Unison Conference 2018: Vote AGAINST Motion 127 “Decriminalisation for Safety”

A motion to the Unison Delegate Conference 2018, seeks to overturn Unison’s longstanding support for the Nordic Model approach to prostitution and replace it with support for full decriminalisation of the sex trade, including profiteers and sex buyers, on the basis that this is safer for “sex workers.” This article goes through the motion showing that it relies on partial facts, poor-quality research, and distortion of the bigger picture. We hope that this will help delegates and Unison members understand what is at stake and why we recommend you vote against the motion. Read More

Prostitution Policy and Law: What are the Options?

This article looks at legal and policy approaches to prostitution and why the Nordic Model is the human rights and equality-based approach.  Read More

Controversy over Prostitution at the Amnesty UK AGM

In January, we posted about a motion being brought to the Amnesty UK AGM in April 2017. The motion called for Amnesty’s current policy of lobbying for the full decriminalisation of the sex trade (including pimps and brothel owners) to be reviewed. This article explains what happened at the AGM and afterwards. Read More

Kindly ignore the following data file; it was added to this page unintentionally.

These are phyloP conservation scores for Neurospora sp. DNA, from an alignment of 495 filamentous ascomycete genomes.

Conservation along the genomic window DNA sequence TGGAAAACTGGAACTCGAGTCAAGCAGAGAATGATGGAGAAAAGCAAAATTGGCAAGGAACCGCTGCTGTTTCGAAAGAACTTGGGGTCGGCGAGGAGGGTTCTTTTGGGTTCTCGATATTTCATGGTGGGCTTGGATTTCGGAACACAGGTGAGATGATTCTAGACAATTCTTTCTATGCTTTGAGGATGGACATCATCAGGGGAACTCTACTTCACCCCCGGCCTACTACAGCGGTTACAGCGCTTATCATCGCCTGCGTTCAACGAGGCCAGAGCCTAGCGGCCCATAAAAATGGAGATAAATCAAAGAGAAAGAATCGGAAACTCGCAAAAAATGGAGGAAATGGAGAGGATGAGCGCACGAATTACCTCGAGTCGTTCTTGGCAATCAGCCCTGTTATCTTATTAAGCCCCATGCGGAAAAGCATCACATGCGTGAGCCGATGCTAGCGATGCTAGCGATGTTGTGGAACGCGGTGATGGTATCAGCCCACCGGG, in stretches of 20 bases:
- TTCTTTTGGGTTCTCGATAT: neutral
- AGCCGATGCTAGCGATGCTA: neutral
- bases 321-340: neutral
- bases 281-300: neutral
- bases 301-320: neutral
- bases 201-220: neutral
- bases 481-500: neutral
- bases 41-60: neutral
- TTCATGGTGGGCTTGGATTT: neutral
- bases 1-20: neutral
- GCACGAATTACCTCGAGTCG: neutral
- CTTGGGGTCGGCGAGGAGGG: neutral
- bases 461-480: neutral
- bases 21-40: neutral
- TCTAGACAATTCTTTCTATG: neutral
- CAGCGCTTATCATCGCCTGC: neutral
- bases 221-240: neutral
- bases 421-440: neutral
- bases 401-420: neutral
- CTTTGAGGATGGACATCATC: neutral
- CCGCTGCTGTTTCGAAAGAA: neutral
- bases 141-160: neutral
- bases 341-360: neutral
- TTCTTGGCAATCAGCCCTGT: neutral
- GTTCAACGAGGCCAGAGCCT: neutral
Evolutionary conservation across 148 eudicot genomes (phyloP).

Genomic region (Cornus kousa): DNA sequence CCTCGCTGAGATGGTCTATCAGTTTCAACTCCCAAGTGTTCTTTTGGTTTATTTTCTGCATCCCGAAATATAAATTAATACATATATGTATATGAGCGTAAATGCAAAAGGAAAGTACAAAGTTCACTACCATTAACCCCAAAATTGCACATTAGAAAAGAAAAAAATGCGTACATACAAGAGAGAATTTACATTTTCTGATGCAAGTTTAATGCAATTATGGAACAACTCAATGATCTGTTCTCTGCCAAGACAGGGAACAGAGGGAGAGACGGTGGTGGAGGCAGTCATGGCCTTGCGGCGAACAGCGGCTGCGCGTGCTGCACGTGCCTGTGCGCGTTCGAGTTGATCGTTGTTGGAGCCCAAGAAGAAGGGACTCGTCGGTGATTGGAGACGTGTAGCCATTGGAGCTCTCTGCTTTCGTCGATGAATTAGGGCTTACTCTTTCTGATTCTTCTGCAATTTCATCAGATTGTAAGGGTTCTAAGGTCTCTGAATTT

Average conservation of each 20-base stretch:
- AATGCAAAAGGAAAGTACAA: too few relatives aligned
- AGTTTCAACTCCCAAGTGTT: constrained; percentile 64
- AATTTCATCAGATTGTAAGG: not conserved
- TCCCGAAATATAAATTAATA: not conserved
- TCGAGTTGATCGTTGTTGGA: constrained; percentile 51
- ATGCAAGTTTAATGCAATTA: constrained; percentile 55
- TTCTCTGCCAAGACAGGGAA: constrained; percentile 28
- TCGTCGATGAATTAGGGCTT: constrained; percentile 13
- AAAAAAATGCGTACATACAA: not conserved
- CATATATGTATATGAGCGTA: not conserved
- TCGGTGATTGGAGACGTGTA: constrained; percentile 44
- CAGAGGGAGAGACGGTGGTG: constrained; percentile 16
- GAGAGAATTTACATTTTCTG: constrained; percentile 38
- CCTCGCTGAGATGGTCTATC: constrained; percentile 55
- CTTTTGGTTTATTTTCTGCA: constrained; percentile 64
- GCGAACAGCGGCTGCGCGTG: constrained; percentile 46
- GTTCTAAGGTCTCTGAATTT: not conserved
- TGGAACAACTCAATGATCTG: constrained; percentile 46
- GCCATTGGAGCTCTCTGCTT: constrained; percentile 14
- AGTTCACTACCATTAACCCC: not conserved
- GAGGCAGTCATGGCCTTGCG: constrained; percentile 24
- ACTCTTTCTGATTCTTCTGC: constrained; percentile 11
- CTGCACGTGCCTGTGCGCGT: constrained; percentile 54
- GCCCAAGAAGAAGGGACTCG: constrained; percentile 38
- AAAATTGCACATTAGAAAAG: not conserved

Response to Scottish Research on the Impacts of Criminalising the Purchase of Sex

This is a response from Nordic Model Now! to the report of the research commissioned by the Scottish Government on the Impacts of the Criminalisation of the Purchase of Sex. Read More

Open letter to the BMA

More than 30 organisations and nearly 300 individuals have added their name to an open letter calling on the British Medical Association (BMA) to reject a new policy passed by junior doctors backing the full decriminalisation of the sex trade (including of pimps and brothel owners) as implemented in New Zealand. Read More

Amnesty’s Dangerous Wishful Thinking on Prostitution

At the 2017 Unison Women’s Conference,  we ran a stall for Nordic Model Now! We got a great reception and many women stopped to find out more, or to tell us how happy they were to see us there. Several women told us that they encounter women in prostitution through their work in rape crisis, domestic violence, addiction or children’s services, and how the devastating effects are self-evident: bruises, chronic abdominal pain, anxiety disorders, addictions developed as a way of enduring the unendurable, the fear of the pimps, who sometimes could be seen waiting outside. Read More

Response to Amnesty’s Prostitution Policy

On Thursday 26 May 2016, Amnesty International formally adopted a policy that calls for the full decriminalisation of the sex trade. While we welcome Amnesty’s call for the full decriminalisation of all prostituted women, children, men and transgendered people, we very strongly disagree with Amnesty’s call to decriminalise pimps, procurers and brothel owners and those who buy human beings for sex. Read More